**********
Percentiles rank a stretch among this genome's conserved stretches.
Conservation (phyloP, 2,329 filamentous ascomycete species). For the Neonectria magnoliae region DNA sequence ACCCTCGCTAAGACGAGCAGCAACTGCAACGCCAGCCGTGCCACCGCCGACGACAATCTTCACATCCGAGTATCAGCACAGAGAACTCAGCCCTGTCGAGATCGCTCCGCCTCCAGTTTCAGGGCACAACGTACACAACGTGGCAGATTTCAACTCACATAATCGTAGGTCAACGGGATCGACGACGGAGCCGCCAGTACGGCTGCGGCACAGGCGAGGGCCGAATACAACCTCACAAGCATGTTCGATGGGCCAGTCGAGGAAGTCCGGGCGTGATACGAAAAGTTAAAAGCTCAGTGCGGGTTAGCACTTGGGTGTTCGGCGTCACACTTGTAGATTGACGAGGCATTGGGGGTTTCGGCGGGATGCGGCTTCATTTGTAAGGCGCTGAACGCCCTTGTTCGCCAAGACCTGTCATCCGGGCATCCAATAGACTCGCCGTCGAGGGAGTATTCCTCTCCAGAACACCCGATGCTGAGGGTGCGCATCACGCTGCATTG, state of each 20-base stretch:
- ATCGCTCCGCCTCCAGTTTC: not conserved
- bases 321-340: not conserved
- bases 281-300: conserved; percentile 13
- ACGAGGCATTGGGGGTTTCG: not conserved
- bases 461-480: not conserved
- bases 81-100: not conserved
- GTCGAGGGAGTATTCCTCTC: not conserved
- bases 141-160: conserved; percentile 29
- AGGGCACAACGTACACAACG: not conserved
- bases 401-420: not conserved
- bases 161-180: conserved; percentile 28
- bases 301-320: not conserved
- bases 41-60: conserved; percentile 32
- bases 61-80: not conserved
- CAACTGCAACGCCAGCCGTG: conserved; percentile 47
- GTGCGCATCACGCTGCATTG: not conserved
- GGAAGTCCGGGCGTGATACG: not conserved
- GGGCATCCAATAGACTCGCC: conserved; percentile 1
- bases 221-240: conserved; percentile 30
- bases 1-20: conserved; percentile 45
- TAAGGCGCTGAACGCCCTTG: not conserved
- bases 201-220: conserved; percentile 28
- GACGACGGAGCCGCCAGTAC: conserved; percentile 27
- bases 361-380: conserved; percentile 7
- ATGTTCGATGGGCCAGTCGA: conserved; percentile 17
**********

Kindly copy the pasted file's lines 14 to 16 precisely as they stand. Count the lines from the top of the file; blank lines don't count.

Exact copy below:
- bases 301-320: not conserved
- bases 41-60: conserved; percentile 32
- bases 61-80: not conserved